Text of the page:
At each end of the court—usually about 92 ft (28 m) long and 50 ft (15 m) wide—is a bottomless basket made of white cord net and suspended from a metal ring, 18 in. (46 cm) in diameter, which is attached 10 ft (3.05 m) above the floor (usually hardwood) to a backboard made of fiberglass, wood, or other material. Players may throw, dribble (bounce), or shoot the basketball (an inflated ball usually made of leather or rubber) but may not run with it or kick it.
Teams try to advance the ball and shoot it through one basket (the ball must enter from above) and to keep the opposition from scoring through the other. Each field goal, or basket, scores two points, or three points if shot from beyond a specified distance (21 ft/6 m in U.S. colleges, slightly longer in international and professional play). Teams must shoot the ball within a prescribed time limit (24 sec in professional and international games; 30 sec in women's collegiate play; 35 sec in men's collegiate play).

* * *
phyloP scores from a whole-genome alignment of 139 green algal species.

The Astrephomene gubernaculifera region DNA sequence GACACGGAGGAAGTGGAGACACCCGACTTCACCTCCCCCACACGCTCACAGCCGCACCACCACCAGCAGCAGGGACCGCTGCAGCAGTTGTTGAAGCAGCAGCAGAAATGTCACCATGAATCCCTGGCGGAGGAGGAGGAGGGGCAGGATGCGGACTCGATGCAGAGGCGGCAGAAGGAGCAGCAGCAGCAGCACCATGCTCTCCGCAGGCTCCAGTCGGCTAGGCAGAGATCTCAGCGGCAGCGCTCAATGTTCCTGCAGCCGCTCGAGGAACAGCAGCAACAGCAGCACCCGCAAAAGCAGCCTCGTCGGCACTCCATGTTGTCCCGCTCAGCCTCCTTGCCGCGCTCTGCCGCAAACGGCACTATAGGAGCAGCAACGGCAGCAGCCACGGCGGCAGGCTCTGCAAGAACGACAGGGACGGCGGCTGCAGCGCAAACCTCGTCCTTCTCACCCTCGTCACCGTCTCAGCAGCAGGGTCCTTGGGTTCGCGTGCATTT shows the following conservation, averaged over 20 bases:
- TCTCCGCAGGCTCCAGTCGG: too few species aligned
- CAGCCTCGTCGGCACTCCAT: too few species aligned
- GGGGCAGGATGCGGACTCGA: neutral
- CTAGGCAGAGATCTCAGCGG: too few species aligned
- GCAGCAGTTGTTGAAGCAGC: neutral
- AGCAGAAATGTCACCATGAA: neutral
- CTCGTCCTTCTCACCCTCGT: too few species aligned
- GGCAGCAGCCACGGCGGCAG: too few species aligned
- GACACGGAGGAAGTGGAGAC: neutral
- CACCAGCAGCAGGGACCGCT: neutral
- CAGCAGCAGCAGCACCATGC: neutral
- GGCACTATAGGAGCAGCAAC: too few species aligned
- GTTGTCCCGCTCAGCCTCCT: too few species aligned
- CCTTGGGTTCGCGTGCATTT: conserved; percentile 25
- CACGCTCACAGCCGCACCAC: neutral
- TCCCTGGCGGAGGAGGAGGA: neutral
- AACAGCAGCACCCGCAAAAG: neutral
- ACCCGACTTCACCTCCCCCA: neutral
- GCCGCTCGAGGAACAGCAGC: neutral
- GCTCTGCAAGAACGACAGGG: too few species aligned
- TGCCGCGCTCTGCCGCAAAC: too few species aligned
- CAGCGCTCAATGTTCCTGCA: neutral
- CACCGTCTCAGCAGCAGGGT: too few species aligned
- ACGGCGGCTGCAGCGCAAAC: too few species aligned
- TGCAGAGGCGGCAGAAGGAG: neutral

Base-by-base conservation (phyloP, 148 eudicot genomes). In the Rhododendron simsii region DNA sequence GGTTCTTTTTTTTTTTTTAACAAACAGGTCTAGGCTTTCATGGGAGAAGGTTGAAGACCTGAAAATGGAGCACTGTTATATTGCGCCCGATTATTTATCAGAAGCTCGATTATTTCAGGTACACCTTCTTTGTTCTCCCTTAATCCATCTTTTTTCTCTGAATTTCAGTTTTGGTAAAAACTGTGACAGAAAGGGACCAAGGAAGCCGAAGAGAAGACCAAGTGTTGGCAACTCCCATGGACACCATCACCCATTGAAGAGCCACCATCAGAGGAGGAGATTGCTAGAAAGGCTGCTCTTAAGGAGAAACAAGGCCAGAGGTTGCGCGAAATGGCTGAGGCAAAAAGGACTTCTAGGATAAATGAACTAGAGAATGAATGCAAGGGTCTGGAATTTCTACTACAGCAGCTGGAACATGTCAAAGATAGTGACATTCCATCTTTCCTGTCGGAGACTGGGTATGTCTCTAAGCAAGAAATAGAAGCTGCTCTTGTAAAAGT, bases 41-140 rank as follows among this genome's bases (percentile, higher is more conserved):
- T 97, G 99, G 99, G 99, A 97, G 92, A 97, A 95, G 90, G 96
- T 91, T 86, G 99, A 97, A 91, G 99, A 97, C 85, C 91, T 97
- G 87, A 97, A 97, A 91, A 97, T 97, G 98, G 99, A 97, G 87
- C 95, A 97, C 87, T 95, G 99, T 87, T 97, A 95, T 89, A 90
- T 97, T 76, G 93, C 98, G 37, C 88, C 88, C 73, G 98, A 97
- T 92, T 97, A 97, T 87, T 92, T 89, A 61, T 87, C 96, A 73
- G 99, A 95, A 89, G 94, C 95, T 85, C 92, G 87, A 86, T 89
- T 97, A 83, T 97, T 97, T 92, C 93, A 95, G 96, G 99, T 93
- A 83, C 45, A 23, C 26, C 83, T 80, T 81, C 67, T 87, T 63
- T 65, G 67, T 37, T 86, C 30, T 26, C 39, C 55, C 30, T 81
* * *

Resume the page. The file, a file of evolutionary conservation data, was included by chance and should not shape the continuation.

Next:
Any player making illegal body contact with an opposing player is assessed a foul; the opposing team may be given possession of the ball, or an opposing player awarded free throws at the basket from the foul line. Each made foul shot is worth one point. Players who exceed the foul limit (usually five, but six in professional and international play) are disqualified from the game. International and collegiate basketball games have two 20-min halves, professionals play four 12-min quarters, and high schoolers play four 8-min quarters.
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The Columbia Electronic Encyclopedia, 6th ed. Copyright © 2012, Columbia University Press. All rights reserved.
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